Cold Bullets and Hot Babes: Dark Crime Stories

Cold Bullets and Hot Babes: Dark Crime Stories Read Online Free PDF Page A

Book: Cold Bullets and Hot Babes: Dark Crime Stories Read Online Free PDF
Author: Arlette Lees
Tags: crime series, hardboiled mystery, noir crime stories
murderous perp, you’re dragged in front of Internal Affairs.
    Officially, I was home on medical leave. I’d never been here. That didn’t mean Stafford wouldn’t pay for this. It just wouldn’t be tonight. I pulled myself to my feet with a loud groan and pulled my cane out of the grass.
    A neighbor stuck his head out of a second story window.
    “Shut the fuck up or I’m calling the cops! People are trying to sleep here.”
    A cold rain fell as I drove down the strip. The bars were closed and the Rescue Mission was locked down for the night, its gold neon cross reflecting on the wet asphalt. There was no sign of Rory or her car, just a bum sleeping in the doorway of the pawn shop and a stray dog raiding a garbage can along the curb. My knee had ballooned to surreal proportions. The damp cold crept into my bones and I shuddered.
    I collapsed in my easy chair with a brandy. Stafford had made an effort to wipe blood from Rory’s purse, but there was enough in the creases to warm the cockles of a lab tech’s heart.
    But, was it her blood? It could have been Tiffany’s or even Stafford’s. I was contemplating my next move when Pug called.
    “Mom’s been driving me nuts,” he said.
    “Tell me about it.”
    “One of Vin’s boys found Rory’s car by the old slaughterhouse. It had a flat. There was blood on the steering wheel and a cell phone in the mud. They checked the abandoned building but came up empty.”
    “Pug, Rory didn’t own a cell phone. Did you hit redial?”
    “The battery’s dead.” He cracked his knuckles, same as when we were kids and he was up tight. “I brought Mom up to date. She expects the worst, but doesn’t she always. Who knows, this time she could be right.” I heard him take a pull on his cigarette and cough the smoke out. “God forgive me, but dealing with Rory is like trying to take a shit in an outhouse full of bees. You can’t get no peace.”
    I smiled.
    “You’re a real poet, Pug. I ever tell you that?”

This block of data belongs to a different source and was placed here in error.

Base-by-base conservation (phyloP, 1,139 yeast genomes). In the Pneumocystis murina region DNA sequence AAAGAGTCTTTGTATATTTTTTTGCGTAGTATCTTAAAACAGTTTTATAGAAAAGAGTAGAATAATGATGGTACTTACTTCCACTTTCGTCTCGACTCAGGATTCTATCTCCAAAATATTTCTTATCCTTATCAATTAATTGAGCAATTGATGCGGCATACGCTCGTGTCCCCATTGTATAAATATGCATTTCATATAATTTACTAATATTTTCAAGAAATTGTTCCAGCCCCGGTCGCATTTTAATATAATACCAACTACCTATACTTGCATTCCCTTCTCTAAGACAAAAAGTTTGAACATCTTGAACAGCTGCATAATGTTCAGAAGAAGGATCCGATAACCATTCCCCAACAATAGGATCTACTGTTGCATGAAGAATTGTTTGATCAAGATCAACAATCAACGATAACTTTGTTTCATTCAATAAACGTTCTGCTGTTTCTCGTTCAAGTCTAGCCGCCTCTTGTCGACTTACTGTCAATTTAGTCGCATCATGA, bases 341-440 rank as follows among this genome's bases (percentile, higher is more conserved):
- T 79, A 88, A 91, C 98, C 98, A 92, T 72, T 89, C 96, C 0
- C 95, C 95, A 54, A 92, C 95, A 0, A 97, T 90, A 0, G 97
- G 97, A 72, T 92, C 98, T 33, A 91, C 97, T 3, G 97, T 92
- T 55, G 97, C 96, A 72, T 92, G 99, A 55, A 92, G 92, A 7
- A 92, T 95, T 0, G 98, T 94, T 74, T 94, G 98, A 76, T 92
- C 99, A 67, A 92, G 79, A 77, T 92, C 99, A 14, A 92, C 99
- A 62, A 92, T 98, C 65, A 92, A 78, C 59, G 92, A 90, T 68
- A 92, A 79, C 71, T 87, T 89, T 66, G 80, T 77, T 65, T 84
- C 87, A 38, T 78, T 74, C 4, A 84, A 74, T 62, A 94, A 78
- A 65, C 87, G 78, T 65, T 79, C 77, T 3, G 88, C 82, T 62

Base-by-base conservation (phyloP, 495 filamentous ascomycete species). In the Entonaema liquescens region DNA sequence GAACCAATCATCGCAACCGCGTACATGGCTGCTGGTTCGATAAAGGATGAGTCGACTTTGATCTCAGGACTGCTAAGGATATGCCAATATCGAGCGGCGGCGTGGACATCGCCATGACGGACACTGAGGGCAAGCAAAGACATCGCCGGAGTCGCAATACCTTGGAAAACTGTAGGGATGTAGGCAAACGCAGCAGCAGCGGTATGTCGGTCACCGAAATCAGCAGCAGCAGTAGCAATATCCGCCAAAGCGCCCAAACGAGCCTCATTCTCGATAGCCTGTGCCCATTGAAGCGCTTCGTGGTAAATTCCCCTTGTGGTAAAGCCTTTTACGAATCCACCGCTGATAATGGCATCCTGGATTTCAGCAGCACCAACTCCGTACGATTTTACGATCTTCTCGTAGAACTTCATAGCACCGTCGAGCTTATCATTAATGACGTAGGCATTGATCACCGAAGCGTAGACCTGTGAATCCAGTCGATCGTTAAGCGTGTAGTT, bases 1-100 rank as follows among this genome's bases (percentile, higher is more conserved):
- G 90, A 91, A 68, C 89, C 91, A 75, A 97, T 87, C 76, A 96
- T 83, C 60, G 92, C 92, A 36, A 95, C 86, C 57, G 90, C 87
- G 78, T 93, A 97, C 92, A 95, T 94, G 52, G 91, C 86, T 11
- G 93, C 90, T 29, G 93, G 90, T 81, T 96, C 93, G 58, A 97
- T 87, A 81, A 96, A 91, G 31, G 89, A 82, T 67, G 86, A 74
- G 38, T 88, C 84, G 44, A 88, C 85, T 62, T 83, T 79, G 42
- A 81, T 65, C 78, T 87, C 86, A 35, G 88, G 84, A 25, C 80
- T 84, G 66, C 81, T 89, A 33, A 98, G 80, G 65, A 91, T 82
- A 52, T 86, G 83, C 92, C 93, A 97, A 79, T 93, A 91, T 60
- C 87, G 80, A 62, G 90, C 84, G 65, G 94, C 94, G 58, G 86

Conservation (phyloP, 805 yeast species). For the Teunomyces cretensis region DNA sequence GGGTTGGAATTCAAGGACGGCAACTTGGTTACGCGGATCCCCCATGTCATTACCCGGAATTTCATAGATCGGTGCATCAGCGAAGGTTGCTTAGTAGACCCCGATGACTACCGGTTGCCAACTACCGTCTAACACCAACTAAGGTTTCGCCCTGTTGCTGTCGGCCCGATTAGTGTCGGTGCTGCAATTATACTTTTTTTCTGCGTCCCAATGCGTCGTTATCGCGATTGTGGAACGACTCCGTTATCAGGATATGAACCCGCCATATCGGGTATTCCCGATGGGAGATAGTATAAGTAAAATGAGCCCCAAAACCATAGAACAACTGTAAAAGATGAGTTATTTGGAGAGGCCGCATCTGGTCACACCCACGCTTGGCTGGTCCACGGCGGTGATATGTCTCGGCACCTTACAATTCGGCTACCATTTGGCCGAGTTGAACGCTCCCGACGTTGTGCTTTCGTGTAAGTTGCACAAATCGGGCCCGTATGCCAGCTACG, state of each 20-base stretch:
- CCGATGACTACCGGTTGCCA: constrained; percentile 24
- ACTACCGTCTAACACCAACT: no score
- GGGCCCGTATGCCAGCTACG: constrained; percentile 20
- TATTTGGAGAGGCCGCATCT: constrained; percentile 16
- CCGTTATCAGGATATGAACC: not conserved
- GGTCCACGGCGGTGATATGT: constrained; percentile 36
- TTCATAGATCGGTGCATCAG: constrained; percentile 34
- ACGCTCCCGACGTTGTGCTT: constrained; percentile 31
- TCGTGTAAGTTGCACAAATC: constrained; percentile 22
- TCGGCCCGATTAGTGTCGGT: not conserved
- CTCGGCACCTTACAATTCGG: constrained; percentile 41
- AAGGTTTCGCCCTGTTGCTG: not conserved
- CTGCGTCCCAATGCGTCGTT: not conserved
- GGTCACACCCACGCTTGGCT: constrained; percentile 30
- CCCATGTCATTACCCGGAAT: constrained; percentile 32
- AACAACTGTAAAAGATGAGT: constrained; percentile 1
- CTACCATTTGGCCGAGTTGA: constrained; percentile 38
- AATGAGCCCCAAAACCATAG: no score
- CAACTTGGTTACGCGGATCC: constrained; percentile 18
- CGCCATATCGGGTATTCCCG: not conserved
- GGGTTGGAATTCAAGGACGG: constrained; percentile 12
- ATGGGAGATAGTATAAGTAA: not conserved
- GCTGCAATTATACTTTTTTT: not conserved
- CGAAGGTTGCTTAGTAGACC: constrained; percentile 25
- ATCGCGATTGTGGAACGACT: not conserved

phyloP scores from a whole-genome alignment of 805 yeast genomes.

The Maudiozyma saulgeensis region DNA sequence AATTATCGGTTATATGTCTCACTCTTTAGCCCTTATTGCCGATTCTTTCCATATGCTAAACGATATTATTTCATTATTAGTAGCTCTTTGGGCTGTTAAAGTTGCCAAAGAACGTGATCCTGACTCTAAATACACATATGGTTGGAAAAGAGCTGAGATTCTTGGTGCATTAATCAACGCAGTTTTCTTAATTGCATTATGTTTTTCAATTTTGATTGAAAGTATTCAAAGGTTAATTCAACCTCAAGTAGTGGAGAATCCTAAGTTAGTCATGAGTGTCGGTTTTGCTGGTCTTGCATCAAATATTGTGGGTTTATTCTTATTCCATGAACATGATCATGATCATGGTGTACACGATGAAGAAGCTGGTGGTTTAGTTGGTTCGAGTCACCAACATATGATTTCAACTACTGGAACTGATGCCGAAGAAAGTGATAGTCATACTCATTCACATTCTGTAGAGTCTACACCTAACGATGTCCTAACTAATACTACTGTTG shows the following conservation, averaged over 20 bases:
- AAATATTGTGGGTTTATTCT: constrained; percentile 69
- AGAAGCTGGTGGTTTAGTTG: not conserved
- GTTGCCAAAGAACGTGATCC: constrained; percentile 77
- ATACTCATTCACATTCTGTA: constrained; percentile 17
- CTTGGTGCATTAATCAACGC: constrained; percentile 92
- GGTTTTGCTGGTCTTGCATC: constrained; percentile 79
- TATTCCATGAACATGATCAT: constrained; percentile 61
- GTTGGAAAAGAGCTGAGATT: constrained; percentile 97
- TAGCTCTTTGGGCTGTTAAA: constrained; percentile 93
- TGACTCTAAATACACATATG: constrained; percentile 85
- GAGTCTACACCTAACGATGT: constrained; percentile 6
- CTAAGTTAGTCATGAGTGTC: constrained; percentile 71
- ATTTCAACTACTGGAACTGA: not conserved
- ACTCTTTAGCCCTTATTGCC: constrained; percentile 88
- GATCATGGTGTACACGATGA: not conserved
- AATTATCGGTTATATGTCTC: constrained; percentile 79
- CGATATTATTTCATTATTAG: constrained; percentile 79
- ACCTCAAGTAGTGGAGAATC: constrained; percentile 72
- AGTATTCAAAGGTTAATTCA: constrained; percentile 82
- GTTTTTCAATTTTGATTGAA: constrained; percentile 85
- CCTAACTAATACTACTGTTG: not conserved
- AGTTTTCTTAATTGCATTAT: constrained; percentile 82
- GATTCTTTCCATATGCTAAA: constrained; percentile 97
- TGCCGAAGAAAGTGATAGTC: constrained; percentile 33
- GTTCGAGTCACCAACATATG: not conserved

I told him about my encounter with Stafford...the purse...the blood...the torn knuckles...the teen he was boinking. I sensed Pug’s wheels turning in the silence.
    “Meet me at The Aces,” he said. “We’ll put two and two together.”
    Pug, my younger brother, owns The Aces High Pub, a front for his gambling operation and other stuff I don’t want to know about. Mick, my older brother, is a parish priest at St. Finnbar’s. Me? I followed Dad into The Job after he took a bullet in the back a week before his retirement. That’s us, just a typical family in Little Ireland, east of the factories.
    * * * *
    I was in agony. I was out of pain pills and my knee was so swollen it refused to bend. As dawn broke with a rumble of thunder, I dragged into Dr.’s On Duty on my way across town.
    An M.D., who looked like a high school student, drained a liter of suspicious green fluid off the joint with a needle the size of a garden hose. He gave me an ominous look, like in the movies when the doc is about to saw your leg off.
    He walked to the phone.
    “Who’s your doctor of record?”
    “Look Doc, all I need is more pain pills.”
    “Not from me,” he said. “You’re staying off that leg, right?”
    * * * *
    Vinnie Natoli was sitting at a table with Pug. He hadn’t missed many meals since I’d seen him last. He had deep circles under his eyes and a few buttons missing from his vest.
    “Well, if it ain’t Quasimodo,” he said, squinting through a toxic layer of cigar smoke. I hobbled across the room and eased painfully into a chair.
    “We heard about the punk nailed you with the shotgun. Heard he was only seventeen.”
    “His first caper didn’t go well. Until Father Nolan straightened out my shit, I was headed down the same dead end,” I said.
    I leaned my cane against the edge of the table and stretched my leg out in front of me. Vin looked at me and waved his cigar.
    “Don’t give me that shit,” he said. “You never would have
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